Although discovery is not a minimum threshold under the rule, it is an im*528portant consideration. Criticizing a prior case which held that discovery procedures do not toll Rule 41(e) because they are not “required prerequisites to trial,” the court in Reynolds stated:

We find nothing in Rule 41(e), * * * equating ‘required prerequisites to trial’ with ‘action to bring’ a suit to its final determination, and we are unable to understand why the use of discovery proceedings ‘are not actions to bring a proceeding to its final determination.’

The discovery proceedings in this case are easily distinguishable from the single interrogatory filed in Garter, supra. The depositions, interrogatories, and answers filed before the motion to dismiss herein, exceed 685 pages. Moreover, the discovery in this case must be considered in light of the other activities revealed in the record.

Plaintiff argues that his difficulty and attempts to find a competent medical expert to testify amounted to sufficient action to bring the case to its final determination, and, if not, amounted to a justifiable excuse preventing him from bringing the case to final determination, under the Reynolds test. Defendants respond that plaintiff’s search for a medical witness was desultory and more characteristic of pre-complaint research than action in pursuit of concluding litigation contemplated in Reynolds.

Plaintiff’s search for an expert witness was neither desultory nor a mere belated attempt to determine whether a claim existed. Before he filed suit, he obtained a tentative opinion partly in support of his malpractice claim from the Albuquerque neurologist who subsequently changed his mind. Plaintiff also found support for his claim in the warnings of Physician’s Desk Reference.

Plaintiff’s search for an expert witness may seem unnecessary because, theoretically, as a physician, he could have given the requisite expert testimony himself. Expert testimony as to standards of medical care is not mandatory in some medical malpractice cases, although such testimony is required if the alleged negligence is in an area peculiarly within the knowledge of physicians. Pharmaseal Laboratories, Inc. v. Goffe, 90 N.M. 753, 568 P.2d 589 (1977). Where expert testimony is required, the mere fact that a medical witness is not a specialist goes to the weight, not to admissibility, of the witness’ expert testimony. Frederick v. Younger Van Lines, 74 N.M. 320, 303 P.2d 438 (1964); cf. Griego v. Grieco, 90 N.M. 174, 561 P.2d 36 (Ct.App.), (Wood, C. J., and Hendley, J. specially concurring), cert. denied, March 15, 1977. Nevertheless, to give scientific or specialized opinion testimony, an expert witness must be qualified to do so by knowledge, skill, training or education. N.M.R.Evid. 702, N.M.S.A.1978; see, Gandara v. Wilson, 85 N.M. 161, 509 P.2d 1356 (Ct.App.1973); Dahl v. Turner, 80 N.M. 564, 458 P.2d 816, 39 A.L.R.3d 207 (Ct.App.), cert. denied, 80 N.M. 608, 458 P.2d 860 (1969). A medical expert must also be able to testify as to how and why he arrives at an opinion that a defendant physician’s conduct has been substandard. Smith v. Klebanoff, 84 N.M. 50, 499 P.2d 368 (1972), cert. denied, 84 N.M. 37, 499 P.2d 355 (1972). Thus, a non-specialist can testify as to the standards of care owed by a defendant specialist, but only if the non-specialist is qualified and competent to do so. Harold v. Radman, 31 Md.App. 184, 355 A.2d 477 (Ct.Spec.App.1976), aff’d in part, 279 Md. 167, 367 A.2d 472 (1977); Swanson v. Chatterton, 281 Minn. 129, 160 N.W.2d 662, 31 A.L.R.3d 1152 (1968).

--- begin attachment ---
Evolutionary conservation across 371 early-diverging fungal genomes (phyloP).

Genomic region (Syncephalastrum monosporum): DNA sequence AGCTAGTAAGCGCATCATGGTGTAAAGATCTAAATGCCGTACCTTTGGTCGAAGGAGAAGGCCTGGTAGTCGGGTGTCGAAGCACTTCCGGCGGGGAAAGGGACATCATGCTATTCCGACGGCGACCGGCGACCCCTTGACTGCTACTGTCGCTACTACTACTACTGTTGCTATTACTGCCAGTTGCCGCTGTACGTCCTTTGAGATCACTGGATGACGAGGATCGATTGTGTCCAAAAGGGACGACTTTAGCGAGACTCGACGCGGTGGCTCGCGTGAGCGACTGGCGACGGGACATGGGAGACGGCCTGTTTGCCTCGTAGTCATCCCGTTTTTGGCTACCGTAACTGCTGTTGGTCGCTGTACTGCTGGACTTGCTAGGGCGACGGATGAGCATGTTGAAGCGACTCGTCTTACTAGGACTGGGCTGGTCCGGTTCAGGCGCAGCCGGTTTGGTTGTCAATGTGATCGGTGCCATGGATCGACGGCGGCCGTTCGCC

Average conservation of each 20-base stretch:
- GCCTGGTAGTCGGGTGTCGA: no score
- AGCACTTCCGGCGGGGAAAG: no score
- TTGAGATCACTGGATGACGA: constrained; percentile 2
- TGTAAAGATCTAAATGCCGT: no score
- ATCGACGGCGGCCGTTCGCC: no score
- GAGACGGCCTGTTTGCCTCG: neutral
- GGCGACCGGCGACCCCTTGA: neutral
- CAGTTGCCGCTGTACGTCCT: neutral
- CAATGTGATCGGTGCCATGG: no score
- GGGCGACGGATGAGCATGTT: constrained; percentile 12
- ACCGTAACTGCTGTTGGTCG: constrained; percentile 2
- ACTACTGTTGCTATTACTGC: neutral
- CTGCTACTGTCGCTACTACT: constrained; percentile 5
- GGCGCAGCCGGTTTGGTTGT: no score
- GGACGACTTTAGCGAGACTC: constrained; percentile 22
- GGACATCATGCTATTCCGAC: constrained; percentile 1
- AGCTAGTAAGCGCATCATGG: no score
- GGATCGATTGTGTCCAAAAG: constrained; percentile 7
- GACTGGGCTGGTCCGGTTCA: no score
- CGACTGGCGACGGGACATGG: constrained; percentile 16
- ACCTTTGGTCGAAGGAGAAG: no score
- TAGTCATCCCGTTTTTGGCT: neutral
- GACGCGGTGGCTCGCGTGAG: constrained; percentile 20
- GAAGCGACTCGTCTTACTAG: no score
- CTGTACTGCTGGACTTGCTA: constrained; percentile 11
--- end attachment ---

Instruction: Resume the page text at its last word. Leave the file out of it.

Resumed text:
Expert testimony was necessary to the proper presentation of plaintiff’s case. At oral argument, counsel stated that plaintiff did not feel competent to testify as an expert as to the standard of care applicable to defendants’ administration of ototoxic medication. Moreover, if he were competent as an expert, his testimony would be so biased that it would carry little, if any, weight before the trier of fact. In all practicality, he could not proceed to trial without finding another physician to testify.

A review of all of the evidence in the record on appeal indicates that plaintiff’s search for such an expert was not desultory or unreasonable.